– When I look at MTV, I see stuff that we were doing back then, but optically, not digitally. It all started with Harry Smith and then moved onwards. I spent years with Harry too. That was a really unique relationship. If there was ever a true genius, it was Harry Smith. His head was too heavy for him. He was all brains. They should have taken his brain out when he died. It was like possessing several libraries at the same time. Any subject, just push the button. Any question, and he’d pour out reams of material.
– Harry was very much into the Kabbalah and studying that. He’d found a group of Jews in New York and he was the only outsider to be allowed to sit in in their sessions. They had an electronic Kabbalah board there, with a Tree of Life that could light up. But the only one who could really explain it to them was Harry Smith! I found that very funny. The Rabbis couldn’t explain it. He became a leading expert on the Kabbalah for the Jews.
– I had so many great times with him, Rooks remembered. One was when he was doing The Wizard of Oz and he’d take over a huge Park Avenue townhouse. It was a palace and he’d taken the ballroom and turned into his workroom to build a three dimensional camera which shot in 3-D. He did it by taking old RKO cameras from the late 30’s and tearing them apart. Then rebuilding them on huge levered stairways that moved up and down and had to be operated by cranks. He shot the most extraordinary film. He invited me over to a couple of screenings. It was just incredible stuff. Very unusual. Very few of the people he showed it to had any idea of what he was doing.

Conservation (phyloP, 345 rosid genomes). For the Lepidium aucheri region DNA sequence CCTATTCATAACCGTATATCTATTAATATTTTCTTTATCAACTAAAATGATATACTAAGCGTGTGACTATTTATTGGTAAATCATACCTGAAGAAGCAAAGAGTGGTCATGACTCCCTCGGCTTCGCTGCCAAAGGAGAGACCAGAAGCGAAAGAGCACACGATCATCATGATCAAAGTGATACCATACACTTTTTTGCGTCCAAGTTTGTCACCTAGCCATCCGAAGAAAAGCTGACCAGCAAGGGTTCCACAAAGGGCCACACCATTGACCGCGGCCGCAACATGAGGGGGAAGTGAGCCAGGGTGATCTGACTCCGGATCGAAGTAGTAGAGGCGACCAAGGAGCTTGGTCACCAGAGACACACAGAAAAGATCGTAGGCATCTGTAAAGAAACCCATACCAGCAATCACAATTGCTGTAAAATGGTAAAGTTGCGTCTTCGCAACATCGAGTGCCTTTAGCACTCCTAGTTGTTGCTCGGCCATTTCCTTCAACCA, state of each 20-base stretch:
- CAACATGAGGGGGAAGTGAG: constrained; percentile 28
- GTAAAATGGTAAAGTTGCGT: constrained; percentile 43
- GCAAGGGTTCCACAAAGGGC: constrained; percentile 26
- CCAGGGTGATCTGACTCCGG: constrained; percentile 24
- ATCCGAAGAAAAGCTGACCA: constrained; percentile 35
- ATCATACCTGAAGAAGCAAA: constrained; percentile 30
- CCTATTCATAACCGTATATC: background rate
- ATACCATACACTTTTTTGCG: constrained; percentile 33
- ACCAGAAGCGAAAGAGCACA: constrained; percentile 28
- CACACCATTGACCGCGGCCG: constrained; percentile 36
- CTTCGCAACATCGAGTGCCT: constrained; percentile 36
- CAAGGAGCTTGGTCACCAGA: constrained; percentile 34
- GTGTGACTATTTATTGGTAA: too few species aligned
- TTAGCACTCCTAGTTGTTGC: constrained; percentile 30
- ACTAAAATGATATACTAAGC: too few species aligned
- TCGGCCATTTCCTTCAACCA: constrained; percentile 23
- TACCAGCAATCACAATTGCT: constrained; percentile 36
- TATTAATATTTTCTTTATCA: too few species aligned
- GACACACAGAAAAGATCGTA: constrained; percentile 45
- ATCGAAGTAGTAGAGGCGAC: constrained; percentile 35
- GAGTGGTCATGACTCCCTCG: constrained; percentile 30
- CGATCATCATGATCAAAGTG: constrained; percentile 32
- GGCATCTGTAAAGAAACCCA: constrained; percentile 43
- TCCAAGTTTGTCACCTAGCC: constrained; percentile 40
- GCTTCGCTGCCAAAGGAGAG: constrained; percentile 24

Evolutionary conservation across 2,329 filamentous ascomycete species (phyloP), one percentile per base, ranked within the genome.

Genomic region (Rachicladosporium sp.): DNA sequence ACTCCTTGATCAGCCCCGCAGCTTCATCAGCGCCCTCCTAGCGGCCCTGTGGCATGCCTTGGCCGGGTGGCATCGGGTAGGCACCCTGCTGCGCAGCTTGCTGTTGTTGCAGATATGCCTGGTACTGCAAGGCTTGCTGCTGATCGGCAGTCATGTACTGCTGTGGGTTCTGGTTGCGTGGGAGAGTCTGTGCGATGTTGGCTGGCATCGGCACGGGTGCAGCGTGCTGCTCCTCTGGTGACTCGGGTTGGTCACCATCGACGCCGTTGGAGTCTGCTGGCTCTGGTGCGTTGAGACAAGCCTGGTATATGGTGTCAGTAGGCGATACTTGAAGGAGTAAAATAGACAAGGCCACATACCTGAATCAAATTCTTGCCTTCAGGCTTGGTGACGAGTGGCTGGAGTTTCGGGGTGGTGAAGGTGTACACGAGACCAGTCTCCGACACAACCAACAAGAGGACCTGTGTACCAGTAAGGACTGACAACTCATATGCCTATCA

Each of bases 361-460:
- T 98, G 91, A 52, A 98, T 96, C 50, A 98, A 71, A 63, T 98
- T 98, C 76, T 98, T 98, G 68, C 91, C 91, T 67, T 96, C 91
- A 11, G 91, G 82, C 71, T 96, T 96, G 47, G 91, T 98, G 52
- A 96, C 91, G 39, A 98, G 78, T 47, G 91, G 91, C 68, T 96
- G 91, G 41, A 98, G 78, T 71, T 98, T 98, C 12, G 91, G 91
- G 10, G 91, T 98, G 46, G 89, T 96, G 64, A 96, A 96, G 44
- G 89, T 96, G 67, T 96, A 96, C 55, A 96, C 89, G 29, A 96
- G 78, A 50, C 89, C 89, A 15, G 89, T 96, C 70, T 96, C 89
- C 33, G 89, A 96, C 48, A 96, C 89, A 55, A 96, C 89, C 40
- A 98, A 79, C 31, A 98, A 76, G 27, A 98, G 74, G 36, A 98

– He was issuing Owsley’s finest grade-A acid to people as they came in. He had, for the first time, enormous money behind him. He needed three or four projectors to show his work. All of it was based on trances that he had learned from American Indians, mindpatterns... He knew how to trigger these patterns. Activating these patterns, he knew what results would follow. Talk about magic! He was doing some extraordinary magic, he really was. He was definitely a magician.
– When I met him, he lived at 300 1/2 East 85th Street. It was a house that belonged to one of the big houses. Harry somehow had a room on the top floor. A poet friend took me over there and we started throwing rocks at the window. Finally, this weird looking thing that looked like he was the assistant to Frankenstein or something, a Quasimodo type, as he was hunchbacked too... He stuck his head out, looking absolutely mad. His beard hadn’t been cut for years and he wore really thick glasses. We went up there to find cans and cans of film and sculptures from American Indians and feathers. It looked like he had a part of the Museum of Natural History at home. He was making these films in his bathtub. He did everything himself, even the developing!